Boeing will take a nearly $5 billion charge in the second quarter to compensate 737 Max customers as the planes remain grounded.Airlinesread more
Earlier, Williams delivered a speech at the annual meeting of the Central Bank Research Association in which he said, "It's better to take preventative measures than to wait...The Fedread more
Microsoft beat on top and bottom lines, and guidance was just ahead of expectations, but the company's Azure growth is slowing down.Technologyread more
"We've seen Netflix stumble before, especially maybe after a price hike, but not quite like this," Jim Cramer says.Mad Money with Jim Cramerread more
Trump said the USS Boxer destroyed Iran's drone in the Strait of Hormuz on Thursday in a "defensive action."Politicsread more
They also voted to absolve themselves, their party and the voters who elected them – like the ones Trump inspired to chant "send her back" at a rally Wednesday in North...Politicsread more
See which stocks are posting big moves after the bell on July 18.Market Insiderread more
House Democrats contend the $15 per hour minimum wage bill will lift workers who have not seen the benefits of a strong economy.Politicsread more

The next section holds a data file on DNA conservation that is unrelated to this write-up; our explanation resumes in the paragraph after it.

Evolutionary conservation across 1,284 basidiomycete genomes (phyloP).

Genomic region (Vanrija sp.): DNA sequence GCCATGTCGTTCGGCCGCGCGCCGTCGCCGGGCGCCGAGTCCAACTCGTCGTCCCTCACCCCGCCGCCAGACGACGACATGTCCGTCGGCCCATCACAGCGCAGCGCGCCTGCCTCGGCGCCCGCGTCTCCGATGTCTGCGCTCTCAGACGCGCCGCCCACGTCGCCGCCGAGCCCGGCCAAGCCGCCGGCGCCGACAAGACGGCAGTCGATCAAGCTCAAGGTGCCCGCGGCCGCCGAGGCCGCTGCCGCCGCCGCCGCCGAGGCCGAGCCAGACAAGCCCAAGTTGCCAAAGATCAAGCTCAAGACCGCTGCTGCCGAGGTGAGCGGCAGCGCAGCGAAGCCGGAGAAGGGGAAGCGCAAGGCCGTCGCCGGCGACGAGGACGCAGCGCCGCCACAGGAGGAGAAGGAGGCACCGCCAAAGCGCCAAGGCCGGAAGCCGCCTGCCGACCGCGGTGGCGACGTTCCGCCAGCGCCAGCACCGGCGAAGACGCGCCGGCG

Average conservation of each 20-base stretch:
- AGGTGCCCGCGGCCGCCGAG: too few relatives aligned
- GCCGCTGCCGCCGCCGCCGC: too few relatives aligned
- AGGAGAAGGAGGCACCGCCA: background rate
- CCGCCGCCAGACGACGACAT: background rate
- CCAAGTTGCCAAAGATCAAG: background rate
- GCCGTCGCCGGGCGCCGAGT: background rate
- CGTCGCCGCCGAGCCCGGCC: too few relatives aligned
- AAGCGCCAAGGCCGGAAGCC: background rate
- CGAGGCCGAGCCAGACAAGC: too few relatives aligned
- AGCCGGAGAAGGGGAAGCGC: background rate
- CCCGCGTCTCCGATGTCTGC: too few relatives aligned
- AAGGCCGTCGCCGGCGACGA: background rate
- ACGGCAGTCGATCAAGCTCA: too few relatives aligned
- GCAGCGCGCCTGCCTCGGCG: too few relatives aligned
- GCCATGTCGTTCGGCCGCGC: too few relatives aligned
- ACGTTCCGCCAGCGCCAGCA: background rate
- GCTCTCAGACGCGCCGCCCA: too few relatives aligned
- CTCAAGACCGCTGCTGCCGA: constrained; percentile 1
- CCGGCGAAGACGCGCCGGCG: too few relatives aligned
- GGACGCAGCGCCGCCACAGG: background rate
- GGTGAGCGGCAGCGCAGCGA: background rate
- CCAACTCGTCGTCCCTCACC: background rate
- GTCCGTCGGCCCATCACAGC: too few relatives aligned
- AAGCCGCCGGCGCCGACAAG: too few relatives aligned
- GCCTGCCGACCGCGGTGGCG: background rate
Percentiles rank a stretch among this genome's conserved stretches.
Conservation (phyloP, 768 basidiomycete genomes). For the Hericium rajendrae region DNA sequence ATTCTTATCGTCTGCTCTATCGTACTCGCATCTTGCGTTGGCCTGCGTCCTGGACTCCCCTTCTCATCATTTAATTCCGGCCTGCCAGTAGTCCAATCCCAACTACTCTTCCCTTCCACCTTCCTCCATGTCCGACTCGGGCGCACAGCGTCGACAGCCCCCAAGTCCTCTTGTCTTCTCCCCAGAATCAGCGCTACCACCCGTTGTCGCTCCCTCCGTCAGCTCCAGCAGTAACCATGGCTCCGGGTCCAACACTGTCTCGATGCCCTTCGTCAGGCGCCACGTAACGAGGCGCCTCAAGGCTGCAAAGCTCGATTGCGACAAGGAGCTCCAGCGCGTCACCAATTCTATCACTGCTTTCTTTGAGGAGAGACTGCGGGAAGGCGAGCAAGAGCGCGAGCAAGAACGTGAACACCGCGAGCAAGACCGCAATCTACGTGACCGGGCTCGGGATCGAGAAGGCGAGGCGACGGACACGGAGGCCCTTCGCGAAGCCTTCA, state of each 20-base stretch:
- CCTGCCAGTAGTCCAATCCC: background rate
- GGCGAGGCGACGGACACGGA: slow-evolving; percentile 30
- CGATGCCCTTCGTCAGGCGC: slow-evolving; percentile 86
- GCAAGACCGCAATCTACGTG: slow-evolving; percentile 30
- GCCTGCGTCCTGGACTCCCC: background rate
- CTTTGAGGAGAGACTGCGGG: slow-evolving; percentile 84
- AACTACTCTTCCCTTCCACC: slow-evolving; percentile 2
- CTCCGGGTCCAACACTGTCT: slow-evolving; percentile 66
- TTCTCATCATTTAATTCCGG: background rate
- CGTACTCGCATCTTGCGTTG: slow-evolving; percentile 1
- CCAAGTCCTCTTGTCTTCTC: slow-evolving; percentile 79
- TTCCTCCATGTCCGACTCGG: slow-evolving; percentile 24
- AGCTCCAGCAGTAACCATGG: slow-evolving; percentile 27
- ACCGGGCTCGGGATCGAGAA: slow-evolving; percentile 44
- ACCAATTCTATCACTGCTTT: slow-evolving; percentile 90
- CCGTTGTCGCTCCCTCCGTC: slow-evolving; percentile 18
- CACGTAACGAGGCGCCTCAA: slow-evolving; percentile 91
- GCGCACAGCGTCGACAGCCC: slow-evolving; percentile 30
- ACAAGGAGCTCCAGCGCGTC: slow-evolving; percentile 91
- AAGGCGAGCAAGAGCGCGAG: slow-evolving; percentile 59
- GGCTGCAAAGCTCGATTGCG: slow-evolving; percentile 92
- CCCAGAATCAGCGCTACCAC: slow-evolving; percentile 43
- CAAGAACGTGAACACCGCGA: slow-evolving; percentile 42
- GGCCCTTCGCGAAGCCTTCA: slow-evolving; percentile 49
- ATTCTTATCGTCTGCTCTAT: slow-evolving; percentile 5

The Philadelphia Fed saw its primary gauge measuring the sector jump from 0.3 in June to 21.8, far better than Wall Street estimates of 5 and the highest in a year.Economyread more
"It's better to take preventative measures than to wait for disaster to unfold," Williams told the annual meeting of the Central Bank Research Association.The Fedread more
CrowdStrike reports first earnings report since IPO.Technologyread more
The ongoing war of words between Beijing and the U.K. over an apparent reluctance to develop a new nuclear plant in the west of England has escalated, with a piece in Chinese state-backed news outlet Xinhua accusing the U.K. of "China-phobia".
The surprise announcement last month that the U.K. was delaying a decision on a planned nuclear power plant at Hinkley, in which China is one of the major investors, has thrown what had looked like a new golden era of relations between the two countries into apparent disarray.
"London's misgivings over Chinese involvement in its key infrastructure is yet another stroke of China-phobia," the Xinhua editorial, by writer Zhu Junqing, argued.
Theresa May, who succeeded David Cameron as Prime Minister in July after he resigned following the surprise vote by the U.K. to leave the European Union, wrote to China's President Xi Jinping and Premier Li Keqiang this week to smooth ruffled feathers. This move was praised as "a laudable first move in the right direction" by the Xinhua piece.
The new Prime Minister will travel to China in September for a G20 summit.
She had previously not been part of the heavy courting of China by her predecessor, and one of her top aides, Nick Timothy, had published articles warning of the security implications of involving China in the U.K.'s nuclear plans.
"It is impossible and commercially suicidal for the Chinese side to manipulate the project at its own will," Zhu wrote.
The author also warned: "After divorcing the EU, Britain would be foolish to decline stronger trade ties with China."